Radical politicians and self-acclaimed activists are sparking violence, says a Catholic priest in the capital city of Addis Ababa.
Following the violent protests that rocked Ethiopia earlier this fall, killing 67 people, Aid to the Church in Need (ACN) spoke with Father Petros Berga, a priest of the Diocese of Addis Ababa, the capital.
How is the situation in Addis Ababa? Do demonstrations continue every day?
The socio-political condition of the country in general is a little bit volatile now. Of course there are some ethnic issues in certain areas. But the serious danger is a threat from the Middle East. A certain ethno-religious activist named Jawar Mohammed, with illicit financing from the Middle East, mostly from Egypt, is leading a movement that has become a serious threat to Christians in Ethiopia.
In several areas churches, priests and Christians have been attacked. Mohammed operates a satellite television network as well as a social media platform with a large number of followers. The activists use the Oromo youth as an instrument to cause conflict. The young people are provided with cell phones donated by the Gulf countries, etc.
What are the claims of demonstrators?
There have been intermittent demonstrations and counter-demonstrations in Addis Ababa and in different cities and towns. Now it is ebbing away. However, the situation is still uncertain. There is a problem of law enforcement.
Radical politicians and self-acclaimed activists are sparking violence. Both the regional and federal governments are not taking any action, even if people are being attacked, displaced, robbed, threatened and molested.
On the outskirts of Addis Ababa there were incidents of regular violence perpetrated by supporters of Mohammed and affecting local residents and those who moved to the outskirts a couple of years ago due to the re-development of the inner city.
The residents, particularly youth, are already disenchanted due to scarcity of work and employment and now they are exposed to violence due to the turmoil. As we are working on pastoral projects, skills development and capacity-building of the youth in the periphery, the situation has made it even more urgent to work on empowering the young people.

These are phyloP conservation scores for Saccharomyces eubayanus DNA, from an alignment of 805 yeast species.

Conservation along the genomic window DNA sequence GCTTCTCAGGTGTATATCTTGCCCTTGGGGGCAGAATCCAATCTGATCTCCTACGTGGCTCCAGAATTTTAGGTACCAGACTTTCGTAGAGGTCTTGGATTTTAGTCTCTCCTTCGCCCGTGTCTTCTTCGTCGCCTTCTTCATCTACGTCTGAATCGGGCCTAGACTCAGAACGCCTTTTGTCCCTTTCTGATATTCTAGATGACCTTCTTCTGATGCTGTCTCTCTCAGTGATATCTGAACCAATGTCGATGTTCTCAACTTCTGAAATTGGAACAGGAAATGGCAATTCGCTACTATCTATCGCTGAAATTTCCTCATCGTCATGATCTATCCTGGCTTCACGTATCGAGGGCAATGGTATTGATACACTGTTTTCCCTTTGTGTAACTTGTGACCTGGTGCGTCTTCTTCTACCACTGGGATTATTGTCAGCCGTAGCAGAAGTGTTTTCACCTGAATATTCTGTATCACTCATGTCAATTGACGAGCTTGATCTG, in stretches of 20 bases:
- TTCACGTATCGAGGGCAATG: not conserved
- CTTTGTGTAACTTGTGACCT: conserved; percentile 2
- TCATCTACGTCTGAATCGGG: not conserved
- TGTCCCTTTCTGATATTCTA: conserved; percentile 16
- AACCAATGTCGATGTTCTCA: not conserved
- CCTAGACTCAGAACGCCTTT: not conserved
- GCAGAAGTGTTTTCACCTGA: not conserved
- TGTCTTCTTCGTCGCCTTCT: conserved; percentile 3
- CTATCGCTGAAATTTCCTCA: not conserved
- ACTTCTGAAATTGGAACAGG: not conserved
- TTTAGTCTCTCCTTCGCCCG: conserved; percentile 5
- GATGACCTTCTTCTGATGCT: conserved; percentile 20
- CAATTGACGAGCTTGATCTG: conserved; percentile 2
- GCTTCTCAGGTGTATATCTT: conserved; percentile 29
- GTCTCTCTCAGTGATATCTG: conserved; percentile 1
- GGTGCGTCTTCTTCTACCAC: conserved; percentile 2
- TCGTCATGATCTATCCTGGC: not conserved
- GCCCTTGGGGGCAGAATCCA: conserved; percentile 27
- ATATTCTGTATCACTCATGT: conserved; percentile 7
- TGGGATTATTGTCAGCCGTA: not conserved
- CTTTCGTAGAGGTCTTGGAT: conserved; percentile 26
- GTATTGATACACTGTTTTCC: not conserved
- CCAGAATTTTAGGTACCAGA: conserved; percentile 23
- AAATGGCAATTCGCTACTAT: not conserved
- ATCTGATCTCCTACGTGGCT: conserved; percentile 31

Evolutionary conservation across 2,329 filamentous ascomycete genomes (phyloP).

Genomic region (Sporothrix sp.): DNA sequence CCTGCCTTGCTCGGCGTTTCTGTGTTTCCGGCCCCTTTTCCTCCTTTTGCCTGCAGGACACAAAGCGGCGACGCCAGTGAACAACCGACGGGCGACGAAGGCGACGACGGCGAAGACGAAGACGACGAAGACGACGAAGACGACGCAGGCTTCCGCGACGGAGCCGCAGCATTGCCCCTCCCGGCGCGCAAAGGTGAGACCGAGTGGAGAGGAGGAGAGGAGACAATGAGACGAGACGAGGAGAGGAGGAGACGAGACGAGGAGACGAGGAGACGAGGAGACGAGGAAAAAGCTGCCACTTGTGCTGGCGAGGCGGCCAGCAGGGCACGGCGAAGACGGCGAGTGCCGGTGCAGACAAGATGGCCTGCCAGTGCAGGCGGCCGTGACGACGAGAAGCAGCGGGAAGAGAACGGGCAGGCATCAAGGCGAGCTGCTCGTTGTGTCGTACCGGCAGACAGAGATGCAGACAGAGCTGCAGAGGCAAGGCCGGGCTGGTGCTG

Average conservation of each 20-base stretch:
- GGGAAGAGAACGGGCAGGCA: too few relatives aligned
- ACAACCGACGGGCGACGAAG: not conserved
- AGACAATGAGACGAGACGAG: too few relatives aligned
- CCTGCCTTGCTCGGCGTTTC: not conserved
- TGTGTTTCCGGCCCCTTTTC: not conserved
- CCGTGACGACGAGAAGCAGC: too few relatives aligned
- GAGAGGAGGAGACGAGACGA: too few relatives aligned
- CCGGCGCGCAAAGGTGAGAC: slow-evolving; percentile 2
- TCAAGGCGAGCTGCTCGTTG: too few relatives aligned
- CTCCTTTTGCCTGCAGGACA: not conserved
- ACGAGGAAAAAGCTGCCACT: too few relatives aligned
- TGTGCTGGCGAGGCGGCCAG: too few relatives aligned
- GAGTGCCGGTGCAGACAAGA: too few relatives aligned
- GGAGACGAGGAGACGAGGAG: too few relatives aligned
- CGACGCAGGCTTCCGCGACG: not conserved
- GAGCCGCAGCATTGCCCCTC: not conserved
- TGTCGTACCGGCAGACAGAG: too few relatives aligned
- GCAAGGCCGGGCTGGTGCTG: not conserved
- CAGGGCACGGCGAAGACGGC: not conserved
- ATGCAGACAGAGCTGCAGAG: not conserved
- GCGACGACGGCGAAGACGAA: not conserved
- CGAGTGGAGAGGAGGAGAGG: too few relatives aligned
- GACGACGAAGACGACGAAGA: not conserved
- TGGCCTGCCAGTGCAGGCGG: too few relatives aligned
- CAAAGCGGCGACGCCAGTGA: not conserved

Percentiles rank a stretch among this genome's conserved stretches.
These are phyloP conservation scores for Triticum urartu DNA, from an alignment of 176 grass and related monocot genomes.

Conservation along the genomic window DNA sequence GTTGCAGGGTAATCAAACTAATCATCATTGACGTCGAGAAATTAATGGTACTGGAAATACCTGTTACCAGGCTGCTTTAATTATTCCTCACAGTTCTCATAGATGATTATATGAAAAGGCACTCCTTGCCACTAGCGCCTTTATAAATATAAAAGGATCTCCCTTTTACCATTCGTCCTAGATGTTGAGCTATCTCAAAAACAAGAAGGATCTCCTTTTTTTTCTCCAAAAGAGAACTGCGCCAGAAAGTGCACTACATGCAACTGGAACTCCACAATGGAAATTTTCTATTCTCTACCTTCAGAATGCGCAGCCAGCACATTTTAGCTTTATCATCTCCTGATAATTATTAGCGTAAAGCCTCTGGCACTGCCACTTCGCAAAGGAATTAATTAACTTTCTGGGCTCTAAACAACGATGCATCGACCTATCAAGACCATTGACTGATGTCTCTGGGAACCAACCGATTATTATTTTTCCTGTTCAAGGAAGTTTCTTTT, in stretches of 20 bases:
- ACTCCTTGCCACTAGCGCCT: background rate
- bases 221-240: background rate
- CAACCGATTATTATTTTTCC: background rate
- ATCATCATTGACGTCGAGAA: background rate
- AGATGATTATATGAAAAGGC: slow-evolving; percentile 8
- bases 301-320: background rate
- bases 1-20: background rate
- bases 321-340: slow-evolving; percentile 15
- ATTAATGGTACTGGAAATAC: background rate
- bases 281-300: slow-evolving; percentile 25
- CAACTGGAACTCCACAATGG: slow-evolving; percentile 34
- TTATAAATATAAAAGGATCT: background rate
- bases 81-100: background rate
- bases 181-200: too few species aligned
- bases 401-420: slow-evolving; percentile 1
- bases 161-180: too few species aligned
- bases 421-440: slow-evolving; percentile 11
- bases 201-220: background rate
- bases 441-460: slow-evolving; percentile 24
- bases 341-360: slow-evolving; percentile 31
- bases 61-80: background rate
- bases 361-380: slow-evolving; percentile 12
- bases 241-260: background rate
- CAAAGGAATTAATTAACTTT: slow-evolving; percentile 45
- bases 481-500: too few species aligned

Media have spoken in terms of an “inter-ethnic and religious” conflict; do you agree? It seems that both Christians and Muslims are suffering violence…
The violence is currently directed towards Christians, mainly the Orthodox Church. The main protagonists are Mohammed and Dawed Ibsa, the leader of the Oromo Liberation Front. Both are Oromo Muslims. They use ethnicity to mobilize the young people but the violence and attacks have more of a religious than an ethnic dimension.
The traditional Sufi form of Islam, characterized by tolerance and syncretism with indigenous ethnic culture, is being replaced by more militant fundamentalist Muslims.
Do you think situation will improve soon?
Even if it is difficult to predict how the situation will evolve, we are optimistic that things will improve over time. Ethiopians have lived side-by-side for centuries, and we are confident the values they share will keep them united to face these difficult situations.
Above all, Ethiopians are very religious people and the prayers of the faithful will be answered. God will protect Ethiopia from the danger of disintegration.
What is the message and the role of the Catholic Church?
Though representing only a tiny minority, the Catholic Church is playing a big role in promoting peaceful co-existence. Cardinal Berhaneyesus Souraphiel has been appointed by the Prime Minister as head of the National Peace and Reconciliation Commission.
The Church has officially expressed her solidarity with our Orthodox brothers. The Catholic Church is also organizing workshops on peace building and dialogue. Yet there is a great need to work in depth and breadth with local, regional and federal government entities as well as civil society organizations.
As a minority Church serving society without any ethnic or religious distinction, the Catholic Church is in the best position to play a role in mediation work.
This article was published by Aid to the Church in Need and republished here with kind permission. To learn more about Aid to the Church in Need’s mission in support of persecuted Christians visit www.churchinneed.org